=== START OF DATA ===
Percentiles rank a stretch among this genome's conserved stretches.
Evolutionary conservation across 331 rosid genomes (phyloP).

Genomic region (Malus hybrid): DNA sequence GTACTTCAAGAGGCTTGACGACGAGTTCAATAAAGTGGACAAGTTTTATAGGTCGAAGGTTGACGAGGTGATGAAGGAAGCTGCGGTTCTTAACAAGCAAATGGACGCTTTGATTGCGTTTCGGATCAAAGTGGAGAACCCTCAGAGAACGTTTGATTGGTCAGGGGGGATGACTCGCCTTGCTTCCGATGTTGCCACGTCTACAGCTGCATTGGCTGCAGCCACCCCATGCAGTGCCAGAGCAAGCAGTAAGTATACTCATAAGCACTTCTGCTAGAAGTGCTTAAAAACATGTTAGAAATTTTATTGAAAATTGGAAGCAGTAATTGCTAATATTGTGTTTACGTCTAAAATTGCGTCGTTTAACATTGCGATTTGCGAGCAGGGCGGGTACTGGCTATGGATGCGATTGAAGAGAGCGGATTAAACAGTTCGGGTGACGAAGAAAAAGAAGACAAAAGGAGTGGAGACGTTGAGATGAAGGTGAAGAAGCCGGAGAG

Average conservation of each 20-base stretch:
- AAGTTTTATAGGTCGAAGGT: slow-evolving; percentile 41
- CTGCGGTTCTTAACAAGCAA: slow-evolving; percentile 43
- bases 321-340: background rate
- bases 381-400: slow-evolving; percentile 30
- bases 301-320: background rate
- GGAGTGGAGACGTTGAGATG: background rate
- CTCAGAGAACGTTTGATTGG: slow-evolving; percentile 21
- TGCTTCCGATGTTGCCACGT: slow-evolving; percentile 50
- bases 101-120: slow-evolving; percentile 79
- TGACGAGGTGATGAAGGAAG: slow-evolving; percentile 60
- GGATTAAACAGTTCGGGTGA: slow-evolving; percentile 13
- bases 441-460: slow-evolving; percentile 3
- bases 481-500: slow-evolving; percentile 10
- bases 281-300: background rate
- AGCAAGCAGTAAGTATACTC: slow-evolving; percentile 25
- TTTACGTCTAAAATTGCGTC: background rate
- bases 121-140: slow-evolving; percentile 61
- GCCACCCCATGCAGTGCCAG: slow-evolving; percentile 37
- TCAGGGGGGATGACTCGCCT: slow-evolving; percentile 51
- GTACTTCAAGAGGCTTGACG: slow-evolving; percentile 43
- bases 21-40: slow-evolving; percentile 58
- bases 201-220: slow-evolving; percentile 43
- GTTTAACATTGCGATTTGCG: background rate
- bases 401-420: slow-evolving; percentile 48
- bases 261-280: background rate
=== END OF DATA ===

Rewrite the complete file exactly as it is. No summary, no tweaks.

Percentiles rank a stretch among this genome's conserved stretches.
Evolutionary conservation across 331 rosid genomes (phyloP).

Genomic region (Malus hybrid): DNA sequence GTACTTCAAGAGGCTTGACGACGAGTTCAATAAAGTGGACAAGTTTTATAGGTCGAAGGTTGACGAGGTGATGAAGGAAGCTGCGGTTCTTAACAAGCAAATGGACGCTTTGATTGCGTTTCGGATCAAAGTGGAGAACCCTCAGAGAACGTTTGATTGGTCAGGGGGGATGACTCGCCTTGCTTCCGATGTTGCCACGTCTACAGCTGCATTGGCTGCAGCCACCCCATGCAGTGCCAGAGCAAGCAGTAAGTATACTCATAAGCACTTCTGCTAGAAGTGCTTAAAAACATGTTAGAAATTTTATTGAAAATTGGAAGCAGTAATTGCTAATATTGTGTTTACGTCTAAAATTGCGTCGTTTAACATTGCGATTTGCGAGCAGGGCGGGTACTGGCTATGGATGCGATTGAAGAGAGCGGATTAAACAGTTCGGGTGACGAAGAAAAAGAAGACAAAAGGAGTGGAGACGTTGAGATGAAGGTGAAGAAGCCGGAGAG

Average conservation of each 20-base stretch:
- AAGTTTTATAGGTCGAAGGT: slow-evolving; percentile 41
- CTGCGGTTCTTAACAAGCAA: slow-evolving; percentile 43
- bases 321-340: background rate
- bases 381-400: slow-evolving; percentile 30
- bases 301-320: background rate
- GGAGTGGAGACGTTGAGATG: background rate
- CTCAGAGAACGTTTGATTGG: slow-evolving; percentile 21
- TGCTTCCGATGTTGCCACGT: slow-evolving; percentile 50
- bases 101-120: slow-evolving; percentile 79
- TGACGAGGTGATGAAGGAAG: slow-evolving; percentile 60
- GGATTAAACAGTTCGGGTGA: slow-evolving; percentile 13
- bases 441-460: slow-evolving; percentile 3
- bases 481-500: slow-evolving; percentile 10
- bases 281-300: background rate
- AGCAAGCAGTAAGTATACTC: slow-evolving; percentile 25
- TTTACGTCTAAAATTGCGTC: background rate
- bases 121-140: slow-evolving; percentile 61
- GCCACCCCATGCAGTGCCAG: slow-evolving; percentile 37
- TCAGGGGGGATGACTCGCCT: slow-evolving; percentile 51
- GTACTTCAAGAGGCTTGACG: slow-evolving; percentile 43
- bases 21-40: slow-evolving; percentile 58
- bases 201-220: slow-evolving; percentile 43
- GTTTAACATTGCGATTTGCG: background rate
- bases 401-420: slow-evolving; percentile 48
- bases 261-280: background rate